The oldest bones of Homo sapiens ever found in Europe have been discovered in Bacho Kiro Cave in central Bulgaria, says the publication in journal Nature Ecology & Evolution.
Cave Bacho Kiro has long been known to be a rich deposit of Palaeolithic fossils in Europe. The excavations in that place have been taking place for a century. The excavations dated by the 1970s were crowned by the success. The archaeologists have found fragmentary human remains that were subsequently lost, researchers explain in a new paper.
The recent findings have proven spread of modern humans in Europe, however, it is a difficult timeline for researchers to reconstruct. In fact, it is owing to a scarcity of sufficiently ancient remains that have been identified in the fossil record.
Now, the chronology of this mysterious transition during the Initial Upper Palaeolithic period has come into clearer view, thanks to the discovery and dating of Homo sapiens remains and other artefacts buried deep within an archaeological site Bacho Kiro.
When modern humans did show up, though, our arrival ultimately sealed the fate of the indigenous Neanderthals who called Europe home before us, as we then proceeded to swiftly replace them over the course of the next several thousand years.
“Most Pleistocene bones are so fragmented that by eye, one cannot tell which species of animal they represent,” says human evolution researcher Frido Welker from the Max Planck Institute for Evolutionary Anthropology in Germany.
According to experts, using a mass spectrometry technique called ZooMS helped to find protein sequences matching Homo sapiens from hundreds of unidentified bone and tooth fragments. In addition, the researchers got five hits dating back to the Initial Upper Palaeolithic.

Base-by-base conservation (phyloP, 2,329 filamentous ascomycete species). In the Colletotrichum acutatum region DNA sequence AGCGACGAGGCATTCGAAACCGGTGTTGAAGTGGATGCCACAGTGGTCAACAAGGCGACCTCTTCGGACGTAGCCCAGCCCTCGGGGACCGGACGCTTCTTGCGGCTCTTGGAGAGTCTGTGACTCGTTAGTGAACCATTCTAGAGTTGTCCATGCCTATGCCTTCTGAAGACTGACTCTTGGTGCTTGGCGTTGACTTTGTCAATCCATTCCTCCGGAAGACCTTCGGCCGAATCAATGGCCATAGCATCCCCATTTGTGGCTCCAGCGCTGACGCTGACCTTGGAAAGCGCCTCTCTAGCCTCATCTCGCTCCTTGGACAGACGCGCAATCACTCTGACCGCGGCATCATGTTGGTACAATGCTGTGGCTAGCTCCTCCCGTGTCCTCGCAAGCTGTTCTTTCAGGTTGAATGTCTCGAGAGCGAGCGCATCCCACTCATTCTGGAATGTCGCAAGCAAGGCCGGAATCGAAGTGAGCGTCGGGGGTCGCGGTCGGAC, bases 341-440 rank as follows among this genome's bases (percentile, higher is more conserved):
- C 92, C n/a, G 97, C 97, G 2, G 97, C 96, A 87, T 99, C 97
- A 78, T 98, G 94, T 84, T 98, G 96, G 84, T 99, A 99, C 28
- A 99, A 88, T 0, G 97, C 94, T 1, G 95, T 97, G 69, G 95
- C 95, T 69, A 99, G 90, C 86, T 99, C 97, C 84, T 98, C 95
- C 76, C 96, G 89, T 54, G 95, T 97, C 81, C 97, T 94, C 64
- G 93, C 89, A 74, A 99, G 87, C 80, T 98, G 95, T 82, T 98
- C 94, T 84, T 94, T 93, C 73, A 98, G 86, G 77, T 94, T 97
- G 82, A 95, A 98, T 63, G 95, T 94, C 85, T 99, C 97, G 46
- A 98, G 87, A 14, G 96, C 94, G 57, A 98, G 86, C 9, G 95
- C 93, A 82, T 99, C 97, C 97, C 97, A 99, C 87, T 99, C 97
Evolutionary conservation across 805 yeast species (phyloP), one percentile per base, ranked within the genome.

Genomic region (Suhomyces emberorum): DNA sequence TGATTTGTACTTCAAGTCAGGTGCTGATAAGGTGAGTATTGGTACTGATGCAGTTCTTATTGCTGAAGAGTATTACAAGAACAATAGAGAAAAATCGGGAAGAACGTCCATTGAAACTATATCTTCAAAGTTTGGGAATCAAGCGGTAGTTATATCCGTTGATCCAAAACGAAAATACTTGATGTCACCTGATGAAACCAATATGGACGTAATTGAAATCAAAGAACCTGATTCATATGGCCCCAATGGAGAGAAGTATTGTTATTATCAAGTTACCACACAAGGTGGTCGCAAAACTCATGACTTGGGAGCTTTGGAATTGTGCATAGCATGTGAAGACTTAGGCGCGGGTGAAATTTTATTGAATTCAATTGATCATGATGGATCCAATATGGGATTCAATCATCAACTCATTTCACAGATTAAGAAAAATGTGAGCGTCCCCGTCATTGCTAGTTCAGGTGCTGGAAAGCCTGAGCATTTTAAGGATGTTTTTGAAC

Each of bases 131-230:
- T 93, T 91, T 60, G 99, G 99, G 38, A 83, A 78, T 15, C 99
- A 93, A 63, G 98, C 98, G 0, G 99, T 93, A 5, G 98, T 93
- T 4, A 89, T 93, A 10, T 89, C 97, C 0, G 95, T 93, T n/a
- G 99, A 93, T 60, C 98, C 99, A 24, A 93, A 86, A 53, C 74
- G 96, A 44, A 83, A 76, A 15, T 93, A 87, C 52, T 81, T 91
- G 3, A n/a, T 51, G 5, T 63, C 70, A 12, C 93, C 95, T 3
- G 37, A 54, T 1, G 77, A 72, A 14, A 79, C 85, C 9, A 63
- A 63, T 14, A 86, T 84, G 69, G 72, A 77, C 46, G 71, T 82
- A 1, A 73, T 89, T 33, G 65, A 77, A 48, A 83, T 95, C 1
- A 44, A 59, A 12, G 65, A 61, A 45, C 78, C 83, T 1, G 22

The combination of methods incorporating both radiocarbon dating and sequencing of mitochondrial DNA allowed estimate the fossils’ age. The archaeologists suggest these ancient humans likely occupied the cave from about 45,820 to 43,650 years ago, although some remains could date as far back as 46,940 years ago.
“Therefore, to our knowledge, these bones represent the oldest European Upper Palaeolithic hominins recovered to date,” the authors explain in one of two new papers describing the finds.
Commenting on the findings from Bulgarian cave, the researchers noted the human remains. A huge range of stone tools, along with bone artefacts from 23 different animal species were found. Among those artefacts are shaped pieces such as pendants made from the teeth of cave bears, reminiscent of designs known to have later been produced by Neanderthals in what we now call France.